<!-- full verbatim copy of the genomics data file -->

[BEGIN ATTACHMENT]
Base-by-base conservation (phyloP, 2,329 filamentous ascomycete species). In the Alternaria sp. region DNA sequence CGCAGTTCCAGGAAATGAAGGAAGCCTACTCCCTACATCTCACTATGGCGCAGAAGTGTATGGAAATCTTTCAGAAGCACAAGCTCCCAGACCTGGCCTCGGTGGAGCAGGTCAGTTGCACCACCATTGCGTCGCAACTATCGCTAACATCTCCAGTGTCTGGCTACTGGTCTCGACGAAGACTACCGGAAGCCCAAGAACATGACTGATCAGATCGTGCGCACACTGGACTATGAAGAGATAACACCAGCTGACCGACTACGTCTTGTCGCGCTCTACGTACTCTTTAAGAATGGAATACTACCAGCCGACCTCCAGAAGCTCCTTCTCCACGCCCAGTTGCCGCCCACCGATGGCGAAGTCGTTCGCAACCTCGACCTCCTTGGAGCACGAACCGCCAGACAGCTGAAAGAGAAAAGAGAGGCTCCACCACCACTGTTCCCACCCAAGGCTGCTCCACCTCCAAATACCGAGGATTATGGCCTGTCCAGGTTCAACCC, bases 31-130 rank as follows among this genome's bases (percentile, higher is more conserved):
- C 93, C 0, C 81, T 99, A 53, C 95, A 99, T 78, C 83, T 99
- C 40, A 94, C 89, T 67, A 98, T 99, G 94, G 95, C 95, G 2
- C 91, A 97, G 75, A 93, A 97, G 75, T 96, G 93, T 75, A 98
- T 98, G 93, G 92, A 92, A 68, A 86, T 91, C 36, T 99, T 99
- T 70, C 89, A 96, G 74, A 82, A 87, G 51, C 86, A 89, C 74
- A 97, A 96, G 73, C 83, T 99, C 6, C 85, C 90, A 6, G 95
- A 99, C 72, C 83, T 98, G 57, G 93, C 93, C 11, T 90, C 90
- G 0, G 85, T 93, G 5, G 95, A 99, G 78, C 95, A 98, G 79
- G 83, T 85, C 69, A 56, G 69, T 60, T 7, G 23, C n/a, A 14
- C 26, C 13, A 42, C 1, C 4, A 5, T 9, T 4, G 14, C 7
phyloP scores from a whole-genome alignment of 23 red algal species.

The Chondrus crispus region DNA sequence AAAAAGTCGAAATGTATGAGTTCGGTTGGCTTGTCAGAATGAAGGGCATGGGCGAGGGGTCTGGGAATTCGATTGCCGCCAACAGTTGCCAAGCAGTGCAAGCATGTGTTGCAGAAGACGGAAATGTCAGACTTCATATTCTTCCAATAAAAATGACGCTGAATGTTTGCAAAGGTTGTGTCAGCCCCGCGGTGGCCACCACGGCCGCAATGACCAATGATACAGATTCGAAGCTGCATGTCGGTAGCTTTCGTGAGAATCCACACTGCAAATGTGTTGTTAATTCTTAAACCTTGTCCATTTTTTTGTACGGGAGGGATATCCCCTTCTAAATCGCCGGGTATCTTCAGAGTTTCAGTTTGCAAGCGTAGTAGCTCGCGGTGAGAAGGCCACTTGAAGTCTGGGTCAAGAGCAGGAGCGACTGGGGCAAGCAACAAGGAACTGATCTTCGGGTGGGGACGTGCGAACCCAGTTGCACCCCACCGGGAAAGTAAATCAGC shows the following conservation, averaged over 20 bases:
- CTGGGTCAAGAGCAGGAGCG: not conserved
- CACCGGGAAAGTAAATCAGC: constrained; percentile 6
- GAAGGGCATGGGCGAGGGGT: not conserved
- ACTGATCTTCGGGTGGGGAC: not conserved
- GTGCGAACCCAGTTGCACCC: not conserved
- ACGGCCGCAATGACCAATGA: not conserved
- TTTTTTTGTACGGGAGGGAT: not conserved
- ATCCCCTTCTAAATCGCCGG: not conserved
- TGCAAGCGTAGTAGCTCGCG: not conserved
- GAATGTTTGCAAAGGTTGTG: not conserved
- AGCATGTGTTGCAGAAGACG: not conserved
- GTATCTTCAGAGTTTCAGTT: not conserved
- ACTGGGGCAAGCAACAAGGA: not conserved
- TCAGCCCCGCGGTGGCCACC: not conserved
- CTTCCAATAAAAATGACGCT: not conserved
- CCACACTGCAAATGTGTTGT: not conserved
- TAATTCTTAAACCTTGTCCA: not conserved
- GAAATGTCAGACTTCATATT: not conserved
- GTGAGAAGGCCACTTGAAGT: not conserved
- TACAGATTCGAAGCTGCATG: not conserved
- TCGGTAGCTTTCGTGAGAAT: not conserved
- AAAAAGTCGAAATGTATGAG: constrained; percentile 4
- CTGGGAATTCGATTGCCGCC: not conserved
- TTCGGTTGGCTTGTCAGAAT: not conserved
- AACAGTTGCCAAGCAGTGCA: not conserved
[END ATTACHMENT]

Base-by-base conservation (phyloP, 2,329 filamentous ascomycete species). In the Alternaria sp. region DNA sequence CGCAGTTCCAGGAAATGAAGGAAGCCTACTCCCTACATCTCACTATGGCGCAGAAGTGTATGGAAATCTTTCAGAAGCACAAGCTCCCAGACCTGGCCTCGGTGGAGCAGGTCAGTTGCACCACCATTGCGTCGCAACTATCGCTAACATCTCCAGTGTCTGGCTACTGGTCTCGACGAAGACTACCGGAAGCCCAAGAACATGACTGATCAGATCGTGCGCACACTGGACTATGAAGAGATAACACCAGCTGACCGACTACGTCTTGTCGCGCTCTACGTACTCTTTAAGAATGGAATACTACCAGCCGACCTCCAGAAGCTCCTTCTCCACGCCCAGTTGCCGCCCACCGATGGCGAAGTCGTTCGCAACCTCGACCTCCTTGGAGCACGAACCGCCAGACAGCTGAAAGAGAAAAGAGAGGCTCCACCACCACTGTTCCCACCCAAGGCTGCTCCACCTCCAAATACCGAGGATTATGGCCTGTCCAGGTTCAACCC, bases 31-130 rank as follows among this genome's bases (percentile, higher is more conserved):
- C 93, C 0, C 81, T 99, A 53, C 95, A 99, T 78, C 83, T 99
- C 40, A 94, C 89, T 67, A 98, T 99, G 94, G 95, C 95, G 2
- C 91, A 97, G 75, A 93, A 97, G 75, T 96, G 93, T 75, A 98
- T 98, G 93, G 92, A 92, A 68, A 86, T 91, C 36, T 99, T 99
- T 70, C 89, A 96, G 74, A 82, A 87, G 51, C 86, A 89, C 74
- A 97, A 96, G 73, C 83, T 99, C 6, C 85, C 90, A 6, G 95
- A 99, C 72, C 83, T 98, G 57, G 93, C 93, C 11, T 90, C 90
- G 0, G 85, T 93, G 5, G 95, A 99, G 78, C 95, A 98, G 79
- G 83, T 85, C 69, A 56, G 69, T 60, T 7, G 23, C n/a, A 14
- C 26, C 13, A 42, C 1, C 4, A 5, T 9, T 4, G 14, C 7
phyloP scores from a whole-genome alignment of 23 red algal species.

The Chondrus crispus region DNA sequence AAAAAGTCGAAATGTATGAGTTCGGTTGGCTTGTCAGAATGAAGGGCATGGGCGAGGGGTCTGGGAATTCGATTGCCGCCAACAGTTGCCAAGCAGTGCAAGCATGTGTTGCAGAAGACGGAAATGTCAGACTTCATATTCTTCCAATAAAAATGACGCTGAATGTTTGCAAAGGTTGTGTCAGCCCCGCGGTGGCCACCACGGCCGCAATGACCAATGATACAGATTCGAAGCTGCATGTCGGTAGCTTTCGTGAGAATCCACACTGCAAATGTGTTGTTAATTCTTAAACCTTGTCCATTTTTTTGTACGGGAGGGATATCCCCTTCTAAATCGCCGGGTATCTTCAGAGTTTCAGTTTGCAAGCGTAGTAGCTCGCGGTGAGAAGGCCACTTGAAGTCTGGGTCAAGAGCAGGAGCGACTGGGGCAAGCAACAAGGAACTGATCTTCGGGTGGGGACGTGCGAACCCAGTTGCACCCCACCGGGAAAGTAAATCAGC shows the following conservation, averaged over 20 bases:
- CTGGGTCAAGAGCAGGAGCG: not conserved
- CACCGGGAAAGTAAATCAGC: constrained; percentile 6
- GAAGGGCATGGGCGAGGGGT: not conserved
- ACTGATCTTCGGGTGGGGAC: not conserved
- GTGCGAACCCAGTTGCACCC: not conserved
- ACGGCCGCAATGACCAATGA: not conserved
- TTTTTTTGTACGGGAGGGAT: not conserved
- ATCCCCTTCTAAATCGCCGG: not conserved
- TGCAAGCGTAGTAGCTCGCG: not conserved
- GAATGTTTGCAAAGGTTGTG: not conserved
- AGCATGTGTTGCAGAAGACG: not conserved
- GTATCTTCAGAGTTTCAGTT: not conserved
- ACTGGGGCAAGCAACAAGGA: not conserved
- TCAGCCCCGCGGTGGCCACC: not conserved
- CTTCCAATAAAAATGACGCT: not conserved
- CCACACTGCAAATGTGTTGT: not conserved
- TAATTCTTAAACCTTGTCCA: not conserved
- GAAATGTCAGACTTCATATT: not conserved
- GTGAGAAGGCCACTTGAAGT: not conserved
- TACAGATTCGAAGCTGCATG: not conserved
- TCGGTAGCTTTCGTGAGAAT: not conserved
- AAAAAGTCGAAATGTATGAG: constrained; percentile 4
- CTGGGAATTCGATTGCCGCC: not conserved
- TTCGGTTGGCTTGTCAGAAT: not conserved
- AACAGTTGCCAAGCAGTGCA: not conserved